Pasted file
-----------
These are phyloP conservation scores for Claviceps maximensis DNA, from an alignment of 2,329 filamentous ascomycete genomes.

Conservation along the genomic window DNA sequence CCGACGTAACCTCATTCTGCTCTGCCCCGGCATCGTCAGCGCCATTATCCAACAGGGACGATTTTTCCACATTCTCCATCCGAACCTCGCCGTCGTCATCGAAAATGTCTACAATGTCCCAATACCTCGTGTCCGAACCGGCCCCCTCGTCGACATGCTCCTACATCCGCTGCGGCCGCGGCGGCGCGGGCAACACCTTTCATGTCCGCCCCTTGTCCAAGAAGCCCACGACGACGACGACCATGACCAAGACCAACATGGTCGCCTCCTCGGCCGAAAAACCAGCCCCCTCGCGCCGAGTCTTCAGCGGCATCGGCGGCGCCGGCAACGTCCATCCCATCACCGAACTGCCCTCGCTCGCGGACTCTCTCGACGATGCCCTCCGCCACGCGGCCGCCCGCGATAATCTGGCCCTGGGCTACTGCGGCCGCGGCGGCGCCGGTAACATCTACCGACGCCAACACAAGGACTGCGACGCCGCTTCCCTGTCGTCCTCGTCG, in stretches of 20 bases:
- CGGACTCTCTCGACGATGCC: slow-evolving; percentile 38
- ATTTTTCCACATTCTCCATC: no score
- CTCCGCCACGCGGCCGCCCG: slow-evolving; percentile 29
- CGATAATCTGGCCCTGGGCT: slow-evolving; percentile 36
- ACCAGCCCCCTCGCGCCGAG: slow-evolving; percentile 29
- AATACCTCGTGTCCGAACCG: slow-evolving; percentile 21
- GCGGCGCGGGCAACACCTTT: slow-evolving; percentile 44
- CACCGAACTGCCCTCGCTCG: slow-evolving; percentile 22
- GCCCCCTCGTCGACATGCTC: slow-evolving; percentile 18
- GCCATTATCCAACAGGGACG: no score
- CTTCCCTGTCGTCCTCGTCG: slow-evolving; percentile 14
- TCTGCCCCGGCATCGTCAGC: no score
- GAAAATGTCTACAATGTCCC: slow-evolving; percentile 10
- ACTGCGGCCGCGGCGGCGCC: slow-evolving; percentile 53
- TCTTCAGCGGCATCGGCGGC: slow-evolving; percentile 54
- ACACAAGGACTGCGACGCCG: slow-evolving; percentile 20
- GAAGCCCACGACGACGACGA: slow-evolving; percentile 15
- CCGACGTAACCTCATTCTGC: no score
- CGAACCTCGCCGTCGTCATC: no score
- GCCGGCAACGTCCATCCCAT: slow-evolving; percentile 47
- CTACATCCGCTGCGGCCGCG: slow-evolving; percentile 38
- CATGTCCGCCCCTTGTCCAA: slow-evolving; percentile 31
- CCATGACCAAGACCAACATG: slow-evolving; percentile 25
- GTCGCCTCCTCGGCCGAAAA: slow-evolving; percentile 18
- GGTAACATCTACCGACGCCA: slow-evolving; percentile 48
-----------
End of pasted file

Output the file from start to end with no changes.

These are phyloP conservation scores for Claviceps maximensis DNA, from an alignment of 2,329 filamentous ascomycete genomes.

Conservation along the genomic window DNA sequence CCGACGTAACCTCATTCTGCTCTGCCCCGGCATCGTCAGCGCCATTATCCAACAGGGACGATTTTTCCACATTCTCCATCCGAACCTCGCCGTCGTCATCGAAAATGTCTACAATGTCCCAATACCTCGTGTCCGAACCGGCCCCCTCGTCGACATGCTCCTACATCCGCTGCGGCCGCGGCGGCGCGGGCAACACCTTTCATGTCCGCCCCTTGTCCAAGAAGCCCACGACGACGACGACCATGACCAAGACCAACATGGTCGCCTCCTCGGCCGAAAAACCAGCCCCCTCGCGCCGAGTCTTCAGCGGCATCGGCGGCGCCGGCAACGTCCATCCCATCACCGAACTGCCCTCGCTCGCGGACTCTCTCGACGATGCCCTCCGCCACGCGGCCGCCCGCGATAATCTGGCCCTGGGCTACTGCGGCCGCGGCGGCGCCGGTAACATCTACCGACGCCAACACAAGGACTGCGACGCCGCTTCCCTGTCGTCCTCGTCG, in stretches of 20 bases:
- CGGACTCTCTCGACGATGCC: slow-evolving; percentile 38
- ATTTTTCCACATTCTCCATC: no score
- CTCCGCCACGCGGCCGCCCG: slow-evolving; percentile 29
- CGATAATCTGGCCCTGGGCT: slow-evolving; percentile 36
- ACCAGCCCCCTCGCGCCGAG: slow-evolving; percentile 29
- AATACCTCGTGTCCGAACCG: slow-evolving; percentile 21
- GCGGCGCGGGCAACACCTTT: slow-evolving; percentile 44
- CACCGAACTGCCCTCGCTCG: slow-evolving; percentile 22
- GCCCCCTCGTCGACATGCTC: slow-evolving; percentile 18
- GCCATTATCCAACAGGGACG: no score
- CTTCCCTGTCGTCCTCGTCG: slow-evolving; percentile 14
- TCTGCCCCGGCATCGTCAGC: no score
- GAAAATGTCTACAATGTCCC: slow-evolving; percentile 10
- ACTGCGGCCGCGGCGGCGCC: slow-evolving; percentile 53
- TCTTCAGCGGCATCGGCGGC: slow-evolving; percentile 54
- ACACAAGGACTGCGACGCCG: slow-evolving; percentile 20
- GAAGCCCACGACGACGACGA: slow-evolving; percentile 15
- CCGACGTAACCTCATTCTGC: no score
- CGAACCTCGCCGTCGTCATC: no score
- GCCGGCAACGTCCATCCCAT: slow-evolving; percentile 47
- CTACATCCGCTGCGGCCGCG: slow-evolving; percentile 38
- CATGTCCGCCCCTTGTCCAA: slow-evolving; percentile 31
- CCATGACCAAGACCAACATG: slow-evolving; percentile 25
- GTCGCCTCCTCGGCCGAAAA: slow-evolving; percentile 18
- GGTAACATCTACCGACGCCA: slow-evolving; percentile 48